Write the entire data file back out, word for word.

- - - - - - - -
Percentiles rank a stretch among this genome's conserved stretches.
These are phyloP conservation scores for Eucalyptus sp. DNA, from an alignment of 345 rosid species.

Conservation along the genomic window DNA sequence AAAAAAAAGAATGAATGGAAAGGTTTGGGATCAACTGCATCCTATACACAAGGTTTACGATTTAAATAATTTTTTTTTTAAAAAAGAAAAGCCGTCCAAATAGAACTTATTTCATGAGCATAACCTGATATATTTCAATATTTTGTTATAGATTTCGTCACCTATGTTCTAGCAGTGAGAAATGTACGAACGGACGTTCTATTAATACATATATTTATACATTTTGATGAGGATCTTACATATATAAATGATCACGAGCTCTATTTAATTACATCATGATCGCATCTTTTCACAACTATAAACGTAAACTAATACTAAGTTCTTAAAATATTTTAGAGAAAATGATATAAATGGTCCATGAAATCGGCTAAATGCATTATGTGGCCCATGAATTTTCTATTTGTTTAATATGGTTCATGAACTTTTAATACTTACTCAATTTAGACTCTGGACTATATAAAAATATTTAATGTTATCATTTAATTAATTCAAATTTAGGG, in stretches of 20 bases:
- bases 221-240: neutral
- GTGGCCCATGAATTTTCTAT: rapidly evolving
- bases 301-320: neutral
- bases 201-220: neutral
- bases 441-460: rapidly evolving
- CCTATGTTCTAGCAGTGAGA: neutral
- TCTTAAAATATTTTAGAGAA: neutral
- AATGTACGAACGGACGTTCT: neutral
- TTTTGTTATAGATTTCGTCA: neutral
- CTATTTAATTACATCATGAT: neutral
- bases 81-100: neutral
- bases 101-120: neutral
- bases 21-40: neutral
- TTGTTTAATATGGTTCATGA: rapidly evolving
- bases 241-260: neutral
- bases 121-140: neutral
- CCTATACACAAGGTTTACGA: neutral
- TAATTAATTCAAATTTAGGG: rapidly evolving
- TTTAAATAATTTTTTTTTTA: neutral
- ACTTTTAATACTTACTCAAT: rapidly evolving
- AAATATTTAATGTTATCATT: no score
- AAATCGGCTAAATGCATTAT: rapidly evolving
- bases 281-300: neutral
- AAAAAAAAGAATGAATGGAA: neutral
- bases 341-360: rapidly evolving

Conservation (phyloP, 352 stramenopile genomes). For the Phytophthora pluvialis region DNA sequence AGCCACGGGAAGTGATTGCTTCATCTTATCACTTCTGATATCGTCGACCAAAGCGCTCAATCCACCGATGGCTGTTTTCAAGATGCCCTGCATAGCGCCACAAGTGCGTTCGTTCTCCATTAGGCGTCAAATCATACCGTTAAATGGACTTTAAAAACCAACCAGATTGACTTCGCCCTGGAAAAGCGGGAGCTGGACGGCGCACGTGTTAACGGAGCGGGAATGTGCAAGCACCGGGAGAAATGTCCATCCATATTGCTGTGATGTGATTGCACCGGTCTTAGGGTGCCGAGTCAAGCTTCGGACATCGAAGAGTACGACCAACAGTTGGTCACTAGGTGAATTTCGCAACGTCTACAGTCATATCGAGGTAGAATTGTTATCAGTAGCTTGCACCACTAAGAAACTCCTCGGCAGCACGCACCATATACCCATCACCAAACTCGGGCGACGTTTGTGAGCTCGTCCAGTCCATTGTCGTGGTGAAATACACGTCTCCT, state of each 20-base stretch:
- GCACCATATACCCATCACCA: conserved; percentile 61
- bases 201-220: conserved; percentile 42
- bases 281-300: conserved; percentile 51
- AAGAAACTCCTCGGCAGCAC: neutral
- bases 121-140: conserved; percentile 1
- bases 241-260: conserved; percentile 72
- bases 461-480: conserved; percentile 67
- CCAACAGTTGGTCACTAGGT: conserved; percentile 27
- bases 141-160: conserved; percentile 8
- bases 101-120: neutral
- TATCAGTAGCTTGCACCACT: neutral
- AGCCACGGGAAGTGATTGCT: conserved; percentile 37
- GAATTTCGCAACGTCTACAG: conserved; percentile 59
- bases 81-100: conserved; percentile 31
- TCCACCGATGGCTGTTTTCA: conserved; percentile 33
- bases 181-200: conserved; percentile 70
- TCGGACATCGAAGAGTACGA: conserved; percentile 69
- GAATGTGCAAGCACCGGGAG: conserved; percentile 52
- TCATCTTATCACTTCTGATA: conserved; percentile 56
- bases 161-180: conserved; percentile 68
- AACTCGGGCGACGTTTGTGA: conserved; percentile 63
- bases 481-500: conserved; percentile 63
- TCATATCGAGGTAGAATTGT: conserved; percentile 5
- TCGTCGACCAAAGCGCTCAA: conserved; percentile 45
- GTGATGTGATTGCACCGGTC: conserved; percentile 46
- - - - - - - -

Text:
Percentiles rank a stretch among this genome's conserved stretches.
These are phyloP conservation scores for Eucalyptus sp. DNA, from an alignment of 345 rosid species.

Conservation along the genomic window DNA sequence AAAAAAAAGAATGAATGGAAAGGTTTGGGATCAACTGCATCCTATACACAAGGTTTACGATTTAAATAATTTTTTTTTTAAAAAAGAAAAGCCGTCCAAATAGAACTTATTTCATGAGCATAACCTGATATATTTCAATATTTTGTTATAGATTTCGTCACCTATGTTCTAGCAGTGAGAAATGTACGAACGGACGTTCTATTAATACATATATTTATACATTTTGATGAGGATCTTACATATATAAATGATCACGAGCTCTATTTAATTACATCATGATCGCATCTTTTCACAACTATAAACGTAAACTAATACTAAGTTCTTAAAATATTTTAGAGAAAATGATATAAATGGTCCATGAAATCGGCTAAATGCATTATGTGGCCCATGAATTTTCTATTTGTTTAATATGGTTCATGAACTTTTAATACTTACTCAATTTAGACTCTGGACTATATAAAAATATTTAATGTTATCATTTAATTAATTCAAATTTAGGG, in stretches of 20 bases:
- bases 221-240: neutral
- GTGGCCCATGAATTTTCTAT: rapidly evolving
- bases 301-320: neutral
- bases 201-220: neutral
- bases 441-460: rapidly evolving
- CCTATGTTCTAGCAGTGAGA: neutral
- TCTTAAAATATTTTAGAGAA: neutral
- AATGTACGAACGGACGTTCT: neutral
- TTTTGTTATAGATTTCGTCA: neutral
- CTATTTAATTACATCATGAT: neutral
- bases 81-100: neutral
- bases 101-120: neutral
- bases 21-40: neutral
- TTGTTTAATATGGTTCATGA: rapidly evolving
- bases 241-260: neutral
- bases 121-140: neutral
- CCTATACACAAGGTTTACGA: neutral
- TAATTAATTCAAATTTAGGG: rapidly evolving
- TTTAAATAATTTTTTTTTTA: neutral
- ACTTTTAATACTTACTCAAT: rapidly evolving
- AAATATTTAATGTTATCATT: no score
- AAATCGGCTAAATGCATTAT: rapidly evolving
- bases 281-300: neutral
- AAAAAAAAGAATGAATGGAA: neutral
- bases 341-360: rapidly evolving

Conservation (phyloP, 352 stramenopile genomes). For the Phytophthora pluvialis region DNA sequence AGCCACGGGAAGTGATTGCTTCATCTTATCACTTCTGATATCGTCGACCAAAGCGCTCAATCCACCGATGGCTGTTTTCAAGATGCCCTGCATAGCGCCACAAGTGCGTTCGTTCTCCATTAGGCGTCAAATCATACCGTTAAATGGACTTTAAAAACCAACCAGATTGACTTCGCCCTGGAAAAGCGGGAGCTGGACGGCGCACGTGTTAACGGAGCGGGAATGTGCAAGCACCGGGAGAAATGTCCATCCATATTGCTGTGATGTGATTGCACCGGTCTTAGGGTGCCGAGTCAAGCTTCGGACATCGAAGAGTACGACCAACAGTTGGTCACTAGGTGAATTTCGCAACGTCTACAGTCATATCGAGGTAGAATTGTTATCAGTAGCTTGCACCACTAAGAAACTCCTCGGCAGCACGCACCATATACCCATCACCAAACTCGGGCGACGTTTGTGAGCTCGTCCAGTCCATTGTCGTGGTGAAATACACGTCTCCT, state of each 20-base stretch:
- GCACCATATACCCATCACCA: conserved; percentile 61
- bases 201-220: conserved; percentile 42
- bases 281-300: conserved; percentile 51
- AAGAAACTCCTCGGCAGCAC: neutral
- bases 121-140: conserved; percentile 1
- bases 241-260: conserved; percentile 72
- bases 461-480: conserved; percentile 67
- CCAACAGTTGGTCACTAGGT: conserved; percentile 27
- bases 141-160: conserved; percentile 8
- bases 101-120: neutral
- TATCAGTAGCTTGCACCACT: neutral
- AGCCACGGGAAGTGATTGCT: conserved; percentile 37
- GAATTTCGCAACGTCTACAG: conserved; percentile 59
- bases 81-100: conserved; percentile 31
- TCCACCGATGGCTGTTTTCA: conserved; percentile 33
- bases 181-200: conserved; percentile 70
- TCGGACATCGAAGAGTACGA: conserved; percentile 69
- GAATGTGCAAGCACCGGGAG: conserved; percentile 52
- TCATCTTATCACTTCTGATA: conserved; percentile 56
- bases 161-180: conserved; percentile 68
- AACTCGGGCGACGTTTGTGA: conserved; percentile 63
- bases 481-500: conserved; percentile 63
- TCATATCGAGGTAGAATTGT: conserved; percentile 5
- TCGTCGACCAAAGCGCTCAA: conserved; percentile 45
- GTGATGTGATTGCACCGGTC: conserved; percentile 46